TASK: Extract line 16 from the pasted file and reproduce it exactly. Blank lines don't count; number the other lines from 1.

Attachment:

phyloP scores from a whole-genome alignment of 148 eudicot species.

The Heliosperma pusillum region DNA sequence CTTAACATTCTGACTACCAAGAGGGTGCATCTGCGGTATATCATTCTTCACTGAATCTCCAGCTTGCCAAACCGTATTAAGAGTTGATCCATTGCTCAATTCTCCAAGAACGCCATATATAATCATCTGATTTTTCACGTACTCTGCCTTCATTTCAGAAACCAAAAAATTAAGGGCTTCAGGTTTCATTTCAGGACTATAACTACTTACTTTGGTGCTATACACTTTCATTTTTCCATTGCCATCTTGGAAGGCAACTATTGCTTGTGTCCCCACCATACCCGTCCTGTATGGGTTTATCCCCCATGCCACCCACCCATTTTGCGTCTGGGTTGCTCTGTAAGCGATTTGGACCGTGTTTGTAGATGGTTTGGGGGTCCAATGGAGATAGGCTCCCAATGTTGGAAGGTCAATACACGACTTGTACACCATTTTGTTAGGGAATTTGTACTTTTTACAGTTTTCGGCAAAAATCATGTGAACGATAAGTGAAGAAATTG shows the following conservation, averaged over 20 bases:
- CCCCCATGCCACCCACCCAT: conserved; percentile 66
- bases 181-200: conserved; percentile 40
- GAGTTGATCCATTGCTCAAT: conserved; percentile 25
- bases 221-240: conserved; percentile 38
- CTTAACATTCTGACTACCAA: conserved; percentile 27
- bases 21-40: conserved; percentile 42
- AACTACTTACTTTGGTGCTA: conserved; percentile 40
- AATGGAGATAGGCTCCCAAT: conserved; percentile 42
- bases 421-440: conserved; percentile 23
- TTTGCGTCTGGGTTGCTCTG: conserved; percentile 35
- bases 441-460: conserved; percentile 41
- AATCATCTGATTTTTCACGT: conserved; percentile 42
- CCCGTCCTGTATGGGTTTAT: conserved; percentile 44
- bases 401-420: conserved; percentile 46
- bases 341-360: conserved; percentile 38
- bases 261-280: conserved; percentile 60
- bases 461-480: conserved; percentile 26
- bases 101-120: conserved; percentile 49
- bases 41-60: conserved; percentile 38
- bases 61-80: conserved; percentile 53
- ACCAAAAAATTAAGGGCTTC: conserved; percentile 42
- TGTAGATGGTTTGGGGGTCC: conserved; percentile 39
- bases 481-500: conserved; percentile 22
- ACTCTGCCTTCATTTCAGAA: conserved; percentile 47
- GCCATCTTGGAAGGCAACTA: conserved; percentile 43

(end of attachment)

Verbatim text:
- bases 401-420: conserved; percentile 46